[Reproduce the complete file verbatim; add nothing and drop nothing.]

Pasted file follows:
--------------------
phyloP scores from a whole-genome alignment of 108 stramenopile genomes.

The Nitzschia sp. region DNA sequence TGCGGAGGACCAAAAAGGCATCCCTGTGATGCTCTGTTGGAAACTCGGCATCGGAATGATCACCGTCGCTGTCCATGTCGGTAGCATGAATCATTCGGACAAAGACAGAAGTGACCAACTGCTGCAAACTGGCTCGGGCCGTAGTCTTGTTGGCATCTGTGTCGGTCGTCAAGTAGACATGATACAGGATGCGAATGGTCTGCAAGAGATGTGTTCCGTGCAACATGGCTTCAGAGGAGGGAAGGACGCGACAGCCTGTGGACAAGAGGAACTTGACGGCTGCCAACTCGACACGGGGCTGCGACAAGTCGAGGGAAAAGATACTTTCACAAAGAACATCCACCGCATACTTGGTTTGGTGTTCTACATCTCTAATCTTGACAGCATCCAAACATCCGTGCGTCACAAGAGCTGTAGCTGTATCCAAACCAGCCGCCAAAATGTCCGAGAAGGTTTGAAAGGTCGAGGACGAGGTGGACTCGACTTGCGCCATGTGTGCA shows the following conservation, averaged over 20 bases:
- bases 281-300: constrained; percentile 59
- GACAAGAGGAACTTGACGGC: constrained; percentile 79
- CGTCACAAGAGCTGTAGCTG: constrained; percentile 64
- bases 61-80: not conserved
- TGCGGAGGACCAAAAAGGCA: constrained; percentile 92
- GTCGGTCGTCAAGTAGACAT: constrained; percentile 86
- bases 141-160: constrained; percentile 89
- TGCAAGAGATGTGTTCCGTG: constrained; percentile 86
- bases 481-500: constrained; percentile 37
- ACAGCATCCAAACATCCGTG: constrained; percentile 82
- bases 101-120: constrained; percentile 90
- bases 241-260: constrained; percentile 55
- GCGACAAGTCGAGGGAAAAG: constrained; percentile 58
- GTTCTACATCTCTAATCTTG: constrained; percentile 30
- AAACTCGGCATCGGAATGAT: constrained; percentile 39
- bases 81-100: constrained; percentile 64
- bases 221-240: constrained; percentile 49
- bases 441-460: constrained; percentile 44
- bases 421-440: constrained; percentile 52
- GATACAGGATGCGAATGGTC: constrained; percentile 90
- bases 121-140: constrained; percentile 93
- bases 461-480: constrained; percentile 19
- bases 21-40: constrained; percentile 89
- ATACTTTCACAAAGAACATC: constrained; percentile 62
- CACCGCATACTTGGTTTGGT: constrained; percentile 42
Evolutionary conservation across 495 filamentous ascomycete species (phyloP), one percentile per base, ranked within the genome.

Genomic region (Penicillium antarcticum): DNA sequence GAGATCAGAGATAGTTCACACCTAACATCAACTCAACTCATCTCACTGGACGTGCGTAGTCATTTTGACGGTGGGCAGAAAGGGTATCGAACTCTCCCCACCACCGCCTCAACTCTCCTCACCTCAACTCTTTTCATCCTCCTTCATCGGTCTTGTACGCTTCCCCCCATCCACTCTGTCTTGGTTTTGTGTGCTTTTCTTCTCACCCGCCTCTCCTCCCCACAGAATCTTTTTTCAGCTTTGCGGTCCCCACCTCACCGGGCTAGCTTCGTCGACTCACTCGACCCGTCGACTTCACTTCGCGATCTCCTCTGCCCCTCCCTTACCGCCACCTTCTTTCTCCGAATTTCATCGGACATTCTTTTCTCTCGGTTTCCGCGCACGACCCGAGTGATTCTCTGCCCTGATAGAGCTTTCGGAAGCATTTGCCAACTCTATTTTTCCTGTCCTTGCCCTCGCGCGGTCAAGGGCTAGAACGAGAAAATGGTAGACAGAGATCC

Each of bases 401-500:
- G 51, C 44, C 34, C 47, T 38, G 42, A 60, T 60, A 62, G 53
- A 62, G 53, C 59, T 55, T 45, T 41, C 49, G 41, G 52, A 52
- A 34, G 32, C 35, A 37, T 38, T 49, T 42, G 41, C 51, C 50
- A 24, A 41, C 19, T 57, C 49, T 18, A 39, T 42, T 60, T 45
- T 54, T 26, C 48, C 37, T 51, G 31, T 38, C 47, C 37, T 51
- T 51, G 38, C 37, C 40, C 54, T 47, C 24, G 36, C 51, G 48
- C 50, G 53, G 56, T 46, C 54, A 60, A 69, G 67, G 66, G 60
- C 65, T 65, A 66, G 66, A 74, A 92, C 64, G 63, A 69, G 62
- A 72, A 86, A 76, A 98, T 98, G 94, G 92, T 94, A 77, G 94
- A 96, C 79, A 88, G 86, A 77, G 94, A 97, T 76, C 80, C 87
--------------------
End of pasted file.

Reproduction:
phyloP scores from a whole-genome alignment of 108 stramenopile genomes.

The Nitzschia sp. region DNA sequence TGCGGAGGACCAAAAAGGCATCCCTGTGATGCTCTGTTGGAAACTCGGCATCGGAATGATCACCGTCGCTGTCCATGTCGGTAGCATGAATCATTCGGACAAAGACAGAAGTGACCAACTGCTGCAAACTGGCTCGGGCCGTAGTCTTGTTGGCATCTGTGTCGGTCGTCAAGTAGACATGATACAGGATGCGAATGGTCTGCAAGAGATGTGTTCCGTGCAACATGGCTTCAGAGGAGGGAAGGACGCGACAGCCTGTGGACAAGAGGAACTTGACGGCTGCCAACTCGACACGGGGCTGCGACAAGTCGAGGGAAAAGATACTTTCACAAAGAACATCCACCGCATACTTGGTTTGGTGTTCTACATCTCTAATCTTGACAGCATCCAAACATCCGTGCGTCACAAGAGCTGTAGCTGTATCCAAACCAGCCGCCAAAATGTCCGAGAAGGTTTGAAAGGTCGAGGACGAGGTGGACTCGACTTGCGCCATGTGTGCA shows the following conservation, averaged over 20 bases:
- bases 281-300: constrained; percentile 59
- GACAAGAGGAACTTGACGGC: constrained; percentile 79
- CGTCACAAGAGCTGTAGCTG: constrained; percentile 64
- bases 61-80: not conserved
- TGCGGAGGACCAAAAAGGCA: constrained; percentile 92
- GTCGGTCGTCAAGTAGACAT: constrained; percentile 86
- bases 141-160: constrained; percentile 89
- TGCAAGAGATGTGTTCCGTG: constrained; percentile 86
- bases 481-500: constrained; percentile 37
- ACAGCATCCAAACATCCGTG: constrained; percentile 82
- bases 101-120: constrained; percentile 90
- bases 241-260: constrained; percentile 55
- GCGACAAGTCGAGGGAAAAG: constrained; percentile 58
- GTTCTACATCTCTAATCTTG: constrained; percentile 30
- AAACTCGGCATCGGAATGAT: constrained; percentile 39
- bases 81-100: constrained; percentile 64
- bases 221-240: constrained; percentile 49
- bases 441-460: constrained; percentile 44
- bases 421-440: constrained; percentile 52
- GATACAGGATGCGAATGGTC: constrained; percentile 90
- bases 121-140: constrained; percentile 93
- bases 461-480: constrained; percentile 19
- bases 21-40: constrained; percentile 89
- ATACTTTCACAAAGAACATC: constrained; percentile 62
- CACCGCATACTTGGTTTGGT: constrained; percentile 42
Evolutionary conservation across 495 filamentous ascomycete species (phyloP), one percentile per base, ranked within the genome.

Genomic region (Penicillium antarcticum): DNA sequence GAGATCAGAGATAGTTCACACCTAACATCAACTCAACTCATCTCACTGGACGTGCGTAGTCATTTTGACGGTGGGCAGAAAGGGTATCGAACTCTCCCCACCACCGCCTCAACTCTCCTCACCTCAACTCTTTTCATCCTCCTTCATCGGTCTTGTACGCTTCCCCCCATCCACTCTGTCTTGGTTTTGTGTGCTTTTCTTCTCACCCGCCTCTCCTCCCCACAGAATCTTTTTTCAGCTTTGCGGTCCCCACCTCACCGGGCTAGCTTCGTCGACTCACTCGACCCGTCGACTTCACTTCGCGATCTCCTCTGCCCCTCCCTTACCGCCACCTTCTTTCTCCGAATTTCATCGGACATTCTTTTCTCTCGGTTTCCGCGCACGACCCGAGTGATTCTCTGCCCTGATAGAGCTTTCGGAAGCATTTGCCAACTCTATTTTTCCTGTCCTTGCCCTCGCGCGGTCAAGGGCTAGAACGAGAAAATGGTAGACAGAGATCC

Each of bases 401-500:
- G 51, C 44, C 34, C 47, T 38, G 42, A 60, T 60, A 62, G 53
- A 62, G 53, C 59, T 55, T 45, T 41, C 49, G 41, G 52, A 52
- A 34, G 32, C 35, A 37, T 38, T 49, T 42, G 41, C 51, C 50
- A 24, A 41, C 19, T 57, C 49, T 18, A 39, T 42, T 60, T 45
- T 54, T 26, C 48, C 37, T 51, G 31, T 38, C 47, C 37, T 51
- T 51, G 38, C 37, C 40, C 54, T 47, C 24, G 36, C 51, G 48
- C 50, G 53, G 56, T 46, C 54, A 60, A 69, G 67, G 66, G 60
- C 65, T 65, A 66, G 66, A 74, A 92, C 64, G 63, A 69, G 62
- A 72, A 86, A 76, A 98, T 98, G 94, G 92, T 94, A 77, G 94
- A 96, C 79, A 88, G 86, A 77, G 94, A 97, T 76, C 80, C 87